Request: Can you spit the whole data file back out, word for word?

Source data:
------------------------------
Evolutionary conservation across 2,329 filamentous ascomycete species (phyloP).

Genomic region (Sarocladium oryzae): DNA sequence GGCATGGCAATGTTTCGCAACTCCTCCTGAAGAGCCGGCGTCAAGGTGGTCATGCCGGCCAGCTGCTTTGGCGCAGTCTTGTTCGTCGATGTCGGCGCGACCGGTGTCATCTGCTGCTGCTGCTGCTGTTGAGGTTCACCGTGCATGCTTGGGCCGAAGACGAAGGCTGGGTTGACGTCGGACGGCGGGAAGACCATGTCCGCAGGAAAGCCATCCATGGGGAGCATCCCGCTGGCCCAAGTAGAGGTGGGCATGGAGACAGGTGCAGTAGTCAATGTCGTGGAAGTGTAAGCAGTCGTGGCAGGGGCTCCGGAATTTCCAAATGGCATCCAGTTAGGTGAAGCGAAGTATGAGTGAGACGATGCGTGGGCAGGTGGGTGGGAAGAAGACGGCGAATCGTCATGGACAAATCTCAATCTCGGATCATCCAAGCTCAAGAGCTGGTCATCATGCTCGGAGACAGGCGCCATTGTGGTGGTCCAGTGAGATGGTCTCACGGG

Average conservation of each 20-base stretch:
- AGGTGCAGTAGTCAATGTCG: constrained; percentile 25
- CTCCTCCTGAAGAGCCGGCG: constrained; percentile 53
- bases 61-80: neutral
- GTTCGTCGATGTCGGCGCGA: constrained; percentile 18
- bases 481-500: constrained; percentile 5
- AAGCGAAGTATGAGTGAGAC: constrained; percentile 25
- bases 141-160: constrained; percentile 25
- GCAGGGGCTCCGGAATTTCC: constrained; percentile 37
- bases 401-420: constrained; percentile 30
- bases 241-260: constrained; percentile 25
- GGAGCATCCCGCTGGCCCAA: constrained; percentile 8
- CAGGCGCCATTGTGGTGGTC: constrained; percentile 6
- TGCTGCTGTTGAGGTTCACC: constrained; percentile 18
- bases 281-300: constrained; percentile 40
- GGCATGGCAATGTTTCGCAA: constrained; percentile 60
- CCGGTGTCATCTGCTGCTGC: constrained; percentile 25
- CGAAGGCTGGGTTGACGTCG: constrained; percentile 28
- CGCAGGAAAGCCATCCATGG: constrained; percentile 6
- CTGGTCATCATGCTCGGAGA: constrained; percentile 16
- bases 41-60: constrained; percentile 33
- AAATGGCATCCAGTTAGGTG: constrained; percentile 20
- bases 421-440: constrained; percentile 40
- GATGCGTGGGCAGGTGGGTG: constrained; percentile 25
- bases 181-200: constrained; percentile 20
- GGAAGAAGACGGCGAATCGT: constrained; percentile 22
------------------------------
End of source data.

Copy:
Evolutionary conservation across 2,329 filamentous ascomycete species (phyloP).

Genomic region (Sarocladium oryzae): DNA sequence GGCATGGCAATGTTTCGCAACTCCTCCTGAAGAGCCGGCGTCAAGGTGGTCATGCCGGCCAGCTGCTTTGGCGCAGTCTTGTTCGTCGATGTCGGCGCGACCGGTGTCATCTGCTGCTGCTGCTGCTGTTGAGGTTCACCGTGCATGCTTGGGCCGAAGACGAAGGCTGGGTTGACGTCGGACGGCGGGAAGACCATGTCCGCAGGAAAGCCATCCATGGGGAGCATCCCGCTGGCCCAAGTAGAGGTGGGCATGGAGACAGGTGCAGTAGTCAATGTCGTGGAAGTGTAAGCAGTCGTGGCAGGGGCTCCGGAATTTCCAAATGGCATCCAGTTAGGTGAAGCGAAGTATGAGTGAGACGATGCGTGGGCAGGTGGGTGGGAAGAAGACGGCGAATCGTCATGGACAAATCTCAATCTCGGATCATCCAAGCTCAAGAGCTGGTCATCATGCTCGGAGACAGGCGCCATTGTGGTGGTCCAGTGAGATGGTCTCACGGG

Average conservation of each 20-base stretch:
- AGGTGCAGTAGTCAATGTCG: constrained; percentile 25
- CTCCTCCTGAAGAGCCGGCG: constrained; percentile 53
- bases 61-80: neutral
- GTTCGTCGATGTCGGCGCGA: constrained; percentile 18
- bases 481-500: constrained; percentile 5
- AAGCGAAGTATGAGTGAGAC: constrained; percentile 25
- bases 141-160: constrained; percentile 25
- GCAGGGGCTCCGGAATTTCC: constrained; percentile 37
- bases 401-420: constrained; percentile 30
- bases 241-260: constrained; percentile 25
- GGAGCATCCCGCTGGCCCAA: constrained; percentile 8
- CAGGCGCCATTGTGGTGGTC: constrained; percentile 6
- TGCTGCTGTTGAGGTTCACC: constrained; percentile 18
- bases 281-300: constrained; percentile 40
- GGCATGGCAATGTTTCGCAA: constrained; percentile 60
- CCGGTGTCATCTGCTGCTGC: constrained; percentile 25
- CGAAGGCTGGGTTGACGTCG: constrained; percentile 28
- CGCAGGAAAGCCATCCATGG: constrained; percentile 6
- CTGGTCATCATGCTCGGAGA: constrained; percentile 16
- bases 41-60: constrained; percentile 33
- AAATGGCATCCAGTTAGGTG: constrained; percentile 20
- bases 421-440: constrained; percentile 40
- GATGCGTGGGCAGGTGGGTG: constrained; percentile 25
- bases 181-200: constrained; percentile 20
- GGAAGAAGACGGCGAATCGT: constrained; percentile 22